Where my watts go

I like to conduct experiments and measure things. My monthly electricity bill tells me how many kilowatts I’m consuming, but not at a very interesting or useful granularity. Which devices consume the most? Where could I make the most impact, in terms of turning things off or putting them on timers? What I really want is the equivalent of top, but reporting electricity consumption instead of CPU usage, for all currently active processes (devices).

Since no such thing exists, I instead went out and bought a Kill A Watt, which monitors all consumption of anything that is plugged (through it) into the wall. This is a nifty device; not only does it give you instantaneous consumption, but it will also record the total usage over time. The packaging contained a bit of over-selling, though:

Perfect for detecting voltage drops and brownout conditions before they damage delicate equipment.

Perfect, that is, if you’re sitting there ready to yank it out of the wall if the line quality drops below 120 V. It doesn’t have any automatic shutoff or power surge protection.

Once I got the Kill A Watt, I went around the house plugging everything I could find into it. Here are some of the highlights of what I learned:

  • The largest instantaneous consumption comes from my microwave, at 1600 W.
  • I confirmed that CFLs really do consume less energy than incandescent bulbs. :)
  • My stereo uses about 40 W, whether playing the radio or playing a CD—and this amount increases with volume, as more power goes to the speakers. Same with the TV (a 19″ Samsung, 40 W, increases with volume).
  • My laptop consumes 2 W when sleeping, 27 W awake with low load, 36 W charging (asleep), and 60 W charging (awake). My wireless router consumes 14 W.
  • My front-loading high-efficiency washer uses 20 W when filling with water, 100 W when tumbling, and 460 W when spinning. The total consumption for one load is 0.14 kWh, which costs me all of 1.7 cents (not including the cost of the water).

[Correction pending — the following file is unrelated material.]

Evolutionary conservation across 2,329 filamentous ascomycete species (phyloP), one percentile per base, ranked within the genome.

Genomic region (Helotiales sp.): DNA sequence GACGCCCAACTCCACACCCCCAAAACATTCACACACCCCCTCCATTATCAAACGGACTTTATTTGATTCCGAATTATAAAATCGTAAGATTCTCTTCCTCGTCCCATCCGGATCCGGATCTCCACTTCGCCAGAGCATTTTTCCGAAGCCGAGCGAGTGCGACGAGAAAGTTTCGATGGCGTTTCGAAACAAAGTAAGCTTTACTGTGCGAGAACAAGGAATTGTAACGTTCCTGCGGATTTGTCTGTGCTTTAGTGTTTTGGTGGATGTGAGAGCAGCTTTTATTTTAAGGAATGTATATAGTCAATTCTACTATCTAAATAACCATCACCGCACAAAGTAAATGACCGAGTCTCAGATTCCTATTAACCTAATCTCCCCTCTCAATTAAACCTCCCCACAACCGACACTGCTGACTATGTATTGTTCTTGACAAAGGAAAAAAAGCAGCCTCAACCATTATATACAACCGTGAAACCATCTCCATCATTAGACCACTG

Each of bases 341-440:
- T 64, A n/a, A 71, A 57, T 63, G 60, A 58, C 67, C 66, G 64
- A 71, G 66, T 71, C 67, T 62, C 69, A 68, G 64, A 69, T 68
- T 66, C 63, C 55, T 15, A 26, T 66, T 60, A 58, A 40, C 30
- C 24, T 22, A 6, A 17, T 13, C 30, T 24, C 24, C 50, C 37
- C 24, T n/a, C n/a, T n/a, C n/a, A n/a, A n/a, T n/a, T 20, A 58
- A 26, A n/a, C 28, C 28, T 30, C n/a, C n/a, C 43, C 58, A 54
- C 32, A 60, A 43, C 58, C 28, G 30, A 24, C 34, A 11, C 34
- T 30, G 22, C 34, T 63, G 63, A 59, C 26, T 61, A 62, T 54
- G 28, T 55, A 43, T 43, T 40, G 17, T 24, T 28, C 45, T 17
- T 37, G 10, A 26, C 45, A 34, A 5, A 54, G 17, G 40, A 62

• My gas dryer uses 750 W when first heating (and tumbling), then settles into 260 W once it’s hot. One load consumes 0.17 kWh, or 2.1 cents (not including the cost of the gas).
  • Bottom line: I was surprised to realize that, based on this data, my biggest ongoing consumption might well be my dining room light fixture (2 75-W bulbs = 150 W), which has a dimmer switch and therefore isn’t amenable to regular CFLs. It might be worth the (more expensive) dimmer CFLs to address this, once the current bulbs burn out. However, my study was not comprehensive; I was unable to measure my fridge’s consumption, for example, nor do I have numbers for the oven, water heater, or air conditioner (which I know is a heavy consumer simply based on the seasonal change in my total bill). More study is merited!

Philip Torrone has posted instructions for how to convert your Kill A Watt into a Tweet-a-watt. That’s right, you can now tweet your consumption, for the edification of all. From the project description: “We feel there is a social imperative and joy in publishing one’s own daily KWH.” I’m content just sharing the preceding analysis, thanks!